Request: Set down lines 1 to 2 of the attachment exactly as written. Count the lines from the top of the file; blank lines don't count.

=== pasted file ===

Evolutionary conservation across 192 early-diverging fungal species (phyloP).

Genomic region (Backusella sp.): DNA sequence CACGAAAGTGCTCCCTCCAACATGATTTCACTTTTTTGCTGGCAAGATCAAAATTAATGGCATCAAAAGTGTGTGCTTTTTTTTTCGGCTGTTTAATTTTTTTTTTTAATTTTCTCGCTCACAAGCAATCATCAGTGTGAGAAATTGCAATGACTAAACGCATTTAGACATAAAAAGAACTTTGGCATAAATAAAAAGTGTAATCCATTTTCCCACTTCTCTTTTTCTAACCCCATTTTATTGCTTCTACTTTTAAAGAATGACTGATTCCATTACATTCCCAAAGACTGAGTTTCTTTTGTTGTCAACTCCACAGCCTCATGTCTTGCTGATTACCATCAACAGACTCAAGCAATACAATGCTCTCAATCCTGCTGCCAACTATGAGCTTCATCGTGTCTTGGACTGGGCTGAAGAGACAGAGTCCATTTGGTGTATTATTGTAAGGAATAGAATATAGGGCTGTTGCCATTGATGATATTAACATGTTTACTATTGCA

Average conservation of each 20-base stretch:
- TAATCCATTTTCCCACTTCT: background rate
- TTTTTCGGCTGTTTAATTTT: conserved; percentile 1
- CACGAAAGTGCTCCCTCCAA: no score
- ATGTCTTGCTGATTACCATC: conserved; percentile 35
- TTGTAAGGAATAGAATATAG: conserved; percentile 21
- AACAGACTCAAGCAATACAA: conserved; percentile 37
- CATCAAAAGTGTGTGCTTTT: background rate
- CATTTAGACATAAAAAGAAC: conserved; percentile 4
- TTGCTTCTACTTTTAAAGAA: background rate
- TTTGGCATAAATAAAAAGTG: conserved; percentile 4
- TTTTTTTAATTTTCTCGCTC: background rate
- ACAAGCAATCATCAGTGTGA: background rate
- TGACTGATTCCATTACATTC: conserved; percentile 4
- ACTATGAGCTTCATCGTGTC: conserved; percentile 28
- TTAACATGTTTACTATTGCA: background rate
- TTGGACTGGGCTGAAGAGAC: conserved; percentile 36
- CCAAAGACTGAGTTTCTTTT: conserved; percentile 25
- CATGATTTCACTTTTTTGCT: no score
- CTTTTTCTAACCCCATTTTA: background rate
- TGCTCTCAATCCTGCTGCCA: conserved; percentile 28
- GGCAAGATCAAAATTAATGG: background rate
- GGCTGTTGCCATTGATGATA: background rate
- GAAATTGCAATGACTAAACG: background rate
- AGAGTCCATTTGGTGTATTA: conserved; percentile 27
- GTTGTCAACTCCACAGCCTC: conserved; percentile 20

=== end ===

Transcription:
Evolutionary conservation across 192 early-diverging fungal species (phyloP).

Genomic region (Backusella sp.): DNA sequence CACGAAAGTGCTCCCTCCAACATGATTTCACTTTTTTGCTGGCAAGATCAAAATTAATGGCATCAAAAGTGTGTGCTTTTTTTTTCGGCTGTTTAATTTTTTTTTTTAATTTTCTCGCTCACAAGCAATCATCAGTGTGAGAAATTGCAATGACTAAACGCATTTAGACATAAAAAGAACTTTGGCATAAATAAAAAGTGTAATCCATTTTCCCACTTCTCTTTTTCTAACCCCATTTTATTGCTTCTACTTTTAAAGAATGACTGATTCCATTACATTCCCAAAGACTGAGTTTCTTTTGTTGTCAACTCCACAGCCTCATGTCTTGCTGATTACCATCAACAGACTCAAGCAATACAATGCTCTCAATCCTGCTGCCAACTATGAGCTTCATCGTGTCTTGGACTGGGCTGAAGAGACAGAGTCCATTTGGTGTATTATTGTAAGGAATAGAATATAGGGCTGTTGCCATTGATGATATTAACATGTTTACTATTGCA